Similar to the guy who just keeps going up and talking to girls, the entrepreneur who continues to launch businesses even after repeated failures, is the one who eventually makes it big.
No amount of planning, research, tweaking and contemplating your business idea or product will get you there. You must build something, do marketing, offer a product – and do these things over and over again until you succeed.
In fact, based on the biographies of many successful entrepreneurs, a pre-requisite for success is failure. You must fail in business in order to figure out what works. Stories of first-time success are rare, and often based more on luck than anything else.
3. In the world of sales, it’s standard procedure to make more than one offer.
In my businesses, I learned a long time ago that I must consistently and repeatedly present my product or service for sale.
A person needs to be in the right circumstances to buy from you, and that might take time. If they only receive one, or two or even three offers, you probably won’t have a buyer. It’s the seventh or eighth or ninth time that you offer your product that leads to the sale.
4. The success story behind top musicians, artists, screenwriters, authors or actors, always begins with this status quo — produce…produce… produce, until you make it.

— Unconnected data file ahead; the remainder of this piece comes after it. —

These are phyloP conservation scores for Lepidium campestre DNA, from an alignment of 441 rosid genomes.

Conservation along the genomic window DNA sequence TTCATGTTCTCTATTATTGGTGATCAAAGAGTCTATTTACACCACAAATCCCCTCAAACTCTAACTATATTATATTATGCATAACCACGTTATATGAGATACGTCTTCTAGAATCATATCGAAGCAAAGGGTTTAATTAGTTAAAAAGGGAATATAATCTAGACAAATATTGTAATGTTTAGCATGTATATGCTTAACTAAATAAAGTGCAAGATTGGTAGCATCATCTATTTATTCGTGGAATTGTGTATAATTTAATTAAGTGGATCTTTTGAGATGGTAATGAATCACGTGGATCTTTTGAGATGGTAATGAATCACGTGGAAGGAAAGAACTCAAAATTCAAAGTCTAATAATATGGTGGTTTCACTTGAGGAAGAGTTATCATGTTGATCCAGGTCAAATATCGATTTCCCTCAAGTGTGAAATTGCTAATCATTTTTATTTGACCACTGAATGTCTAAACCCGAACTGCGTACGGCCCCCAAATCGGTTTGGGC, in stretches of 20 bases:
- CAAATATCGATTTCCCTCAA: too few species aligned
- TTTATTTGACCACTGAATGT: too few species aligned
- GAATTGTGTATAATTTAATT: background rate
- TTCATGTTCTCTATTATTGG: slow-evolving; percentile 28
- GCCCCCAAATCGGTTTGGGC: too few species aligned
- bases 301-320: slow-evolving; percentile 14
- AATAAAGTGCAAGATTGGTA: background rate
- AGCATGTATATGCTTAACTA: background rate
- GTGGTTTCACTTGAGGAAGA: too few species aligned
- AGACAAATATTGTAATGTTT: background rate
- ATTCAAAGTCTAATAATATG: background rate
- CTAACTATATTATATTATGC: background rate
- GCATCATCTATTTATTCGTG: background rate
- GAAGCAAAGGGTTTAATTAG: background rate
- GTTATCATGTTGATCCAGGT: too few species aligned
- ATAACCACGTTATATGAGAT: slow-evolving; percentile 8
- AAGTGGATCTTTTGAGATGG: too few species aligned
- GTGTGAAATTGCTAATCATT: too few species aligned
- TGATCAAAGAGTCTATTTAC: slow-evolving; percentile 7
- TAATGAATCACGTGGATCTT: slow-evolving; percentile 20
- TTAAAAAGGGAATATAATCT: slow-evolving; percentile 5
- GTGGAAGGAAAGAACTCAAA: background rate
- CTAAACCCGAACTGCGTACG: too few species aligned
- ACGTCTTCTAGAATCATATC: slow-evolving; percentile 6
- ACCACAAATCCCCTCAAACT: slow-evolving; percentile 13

How many audition rejections does it take for an actor to succeed? How many publisher rejections does it take for an author to get a bestseller? How many small gigs must a band play in order to get the big break?
The same can be said for success in sport, or science, or horticulture, or cooking – the only way to make progress, and ultimately find what you are meant to do, and then do your best work, is action that is creation.
Life is built to reward this process. We call it evolution.
Create, Find Flow, Then Be Your Purpose
If you’re not sure what your purpose is yet, your job is to make finding your purpose your purpose (sincerely – this must be a DEEP drive, not a half-hearted push).
Everything is an experiment, with failure merely being a tool you use to refine and guide you to what works and what feels right.
As you go about your experimentation process, the more frequently you enter flow-state, the closer you are to what you are meant to do.
Once you find what you are meant to do, your goal is a simple one…
Do your best work because your best work is all that matters.
Don’t worry about external judgment criteria, or what other people think. Your true happiness can only come from this work because that is why you are here alive today.
No human being has ever become joyously happy by settling for a role in life that doesn’t give them meaning. They might get by, they may be satisfied that they are living life to a certain standard, but they are not experiencing a soul-level sense of purpose.
If anxiety and emotional agitation are constant companions, then use them as warning signs for change. This is your soul telling you that you’re not on the right path.
Feelings are the best metric you have for assessing your own choices. You can’t lie to yourself. If something is off, your feelings will tell you. Your job is to listen and adjust your actions.
If you don’t, the path forward will be more of what you have already experienced.
Why would you choose suffering over joy, especially when you have the power to change it?
P.S. If as you read this article you were thinking… “this is great, but how do I make money if I find out my purpose isn’t something that people get paid to do?”
…then I recommend you head over to my business blog and read this – What Is The 80/20 Rule And Why It Will Change Your Life